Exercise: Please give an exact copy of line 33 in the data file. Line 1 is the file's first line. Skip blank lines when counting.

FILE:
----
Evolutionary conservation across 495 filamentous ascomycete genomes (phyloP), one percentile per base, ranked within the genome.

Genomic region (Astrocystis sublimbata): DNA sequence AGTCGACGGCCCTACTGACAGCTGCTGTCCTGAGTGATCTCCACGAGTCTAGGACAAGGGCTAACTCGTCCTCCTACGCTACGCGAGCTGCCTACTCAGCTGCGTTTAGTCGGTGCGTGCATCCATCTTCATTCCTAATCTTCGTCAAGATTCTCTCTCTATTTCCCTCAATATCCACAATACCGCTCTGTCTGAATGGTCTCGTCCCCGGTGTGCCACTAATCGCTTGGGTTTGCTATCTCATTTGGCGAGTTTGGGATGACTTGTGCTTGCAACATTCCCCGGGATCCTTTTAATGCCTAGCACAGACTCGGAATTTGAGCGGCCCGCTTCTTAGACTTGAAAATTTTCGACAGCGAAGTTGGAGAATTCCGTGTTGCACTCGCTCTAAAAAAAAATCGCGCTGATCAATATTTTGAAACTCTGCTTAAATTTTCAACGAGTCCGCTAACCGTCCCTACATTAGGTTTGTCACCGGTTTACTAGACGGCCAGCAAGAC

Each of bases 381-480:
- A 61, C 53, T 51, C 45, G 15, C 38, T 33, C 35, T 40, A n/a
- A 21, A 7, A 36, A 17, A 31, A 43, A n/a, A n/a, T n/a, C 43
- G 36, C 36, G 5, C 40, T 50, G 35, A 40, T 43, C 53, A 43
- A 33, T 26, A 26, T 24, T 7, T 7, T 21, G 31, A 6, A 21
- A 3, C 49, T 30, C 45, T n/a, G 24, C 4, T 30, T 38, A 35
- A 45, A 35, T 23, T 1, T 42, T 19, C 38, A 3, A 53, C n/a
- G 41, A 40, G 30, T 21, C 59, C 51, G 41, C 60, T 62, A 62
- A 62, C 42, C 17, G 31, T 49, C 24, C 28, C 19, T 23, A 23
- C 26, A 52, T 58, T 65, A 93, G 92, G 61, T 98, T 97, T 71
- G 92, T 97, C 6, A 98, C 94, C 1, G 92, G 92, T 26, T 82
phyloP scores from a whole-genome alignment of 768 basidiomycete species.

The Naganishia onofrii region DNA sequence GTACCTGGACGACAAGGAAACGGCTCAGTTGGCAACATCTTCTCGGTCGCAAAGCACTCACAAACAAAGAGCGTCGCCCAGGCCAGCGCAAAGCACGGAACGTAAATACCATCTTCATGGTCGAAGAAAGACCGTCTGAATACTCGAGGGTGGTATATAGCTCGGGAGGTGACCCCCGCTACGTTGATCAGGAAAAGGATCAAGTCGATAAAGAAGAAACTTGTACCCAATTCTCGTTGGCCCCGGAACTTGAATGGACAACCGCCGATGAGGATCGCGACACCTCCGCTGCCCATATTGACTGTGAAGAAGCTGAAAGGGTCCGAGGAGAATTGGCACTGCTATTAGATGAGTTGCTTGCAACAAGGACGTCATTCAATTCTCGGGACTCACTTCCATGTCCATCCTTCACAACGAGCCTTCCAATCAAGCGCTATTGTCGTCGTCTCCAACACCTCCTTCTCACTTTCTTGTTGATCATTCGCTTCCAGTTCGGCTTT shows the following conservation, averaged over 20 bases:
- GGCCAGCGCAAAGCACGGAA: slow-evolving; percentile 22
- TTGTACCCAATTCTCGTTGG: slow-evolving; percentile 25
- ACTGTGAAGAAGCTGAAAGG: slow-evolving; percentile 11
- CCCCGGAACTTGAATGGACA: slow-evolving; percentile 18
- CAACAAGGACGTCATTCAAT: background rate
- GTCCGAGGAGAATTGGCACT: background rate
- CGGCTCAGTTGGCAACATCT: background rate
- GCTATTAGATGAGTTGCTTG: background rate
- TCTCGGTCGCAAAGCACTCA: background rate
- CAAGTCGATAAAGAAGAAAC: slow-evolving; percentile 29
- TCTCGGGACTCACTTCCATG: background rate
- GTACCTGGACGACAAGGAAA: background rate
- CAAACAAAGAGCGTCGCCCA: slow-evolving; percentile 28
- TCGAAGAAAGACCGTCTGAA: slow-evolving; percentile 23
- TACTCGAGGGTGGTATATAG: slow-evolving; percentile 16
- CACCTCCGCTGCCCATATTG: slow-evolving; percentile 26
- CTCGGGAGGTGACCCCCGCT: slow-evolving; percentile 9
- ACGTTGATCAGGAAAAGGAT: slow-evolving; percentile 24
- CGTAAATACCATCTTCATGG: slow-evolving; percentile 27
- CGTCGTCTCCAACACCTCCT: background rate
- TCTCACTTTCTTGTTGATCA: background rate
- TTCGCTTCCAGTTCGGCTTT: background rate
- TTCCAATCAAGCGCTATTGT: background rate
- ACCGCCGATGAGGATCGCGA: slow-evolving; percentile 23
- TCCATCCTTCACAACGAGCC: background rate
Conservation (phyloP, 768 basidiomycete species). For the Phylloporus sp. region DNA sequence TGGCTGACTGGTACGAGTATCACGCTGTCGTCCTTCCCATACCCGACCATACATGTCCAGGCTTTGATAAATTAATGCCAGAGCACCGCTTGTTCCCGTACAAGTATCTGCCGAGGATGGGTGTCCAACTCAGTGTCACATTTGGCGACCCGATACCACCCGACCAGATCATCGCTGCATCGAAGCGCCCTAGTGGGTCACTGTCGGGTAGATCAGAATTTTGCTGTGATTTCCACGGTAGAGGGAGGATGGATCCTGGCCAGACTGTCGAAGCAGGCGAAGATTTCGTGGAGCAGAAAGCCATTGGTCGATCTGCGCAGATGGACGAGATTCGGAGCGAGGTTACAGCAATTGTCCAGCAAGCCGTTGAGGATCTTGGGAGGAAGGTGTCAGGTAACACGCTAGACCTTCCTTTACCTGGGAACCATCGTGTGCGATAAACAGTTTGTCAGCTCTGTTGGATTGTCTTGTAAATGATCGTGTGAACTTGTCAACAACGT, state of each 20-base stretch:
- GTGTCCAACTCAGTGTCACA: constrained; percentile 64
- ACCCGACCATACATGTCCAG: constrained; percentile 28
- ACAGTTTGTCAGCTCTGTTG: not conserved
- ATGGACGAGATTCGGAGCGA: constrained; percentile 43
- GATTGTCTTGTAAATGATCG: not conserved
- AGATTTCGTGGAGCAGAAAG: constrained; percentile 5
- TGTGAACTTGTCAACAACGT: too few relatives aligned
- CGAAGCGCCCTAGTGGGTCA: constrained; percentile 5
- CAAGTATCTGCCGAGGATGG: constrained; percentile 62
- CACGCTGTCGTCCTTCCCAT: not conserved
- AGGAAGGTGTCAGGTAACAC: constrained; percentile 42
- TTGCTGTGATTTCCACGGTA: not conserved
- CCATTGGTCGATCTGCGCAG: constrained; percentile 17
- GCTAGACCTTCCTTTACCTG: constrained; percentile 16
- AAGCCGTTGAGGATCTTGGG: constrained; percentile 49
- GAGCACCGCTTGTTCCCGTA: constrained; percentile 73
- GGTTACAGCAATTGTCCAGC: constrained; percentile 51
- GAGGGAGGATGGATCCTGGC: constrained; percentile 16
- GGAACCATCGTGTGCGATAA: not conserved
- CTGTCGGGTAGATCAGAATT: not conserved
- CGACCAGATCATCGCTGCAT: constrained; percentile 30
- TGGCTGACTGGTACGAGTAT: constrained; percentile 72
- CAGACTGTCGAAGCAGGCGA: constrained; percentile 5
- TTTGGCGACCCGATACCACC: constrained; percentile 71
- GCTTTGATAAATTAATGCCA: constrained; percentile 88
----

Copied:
- ACGTTGATCAGGAAAAGGAT: slow-evolving; percentile 24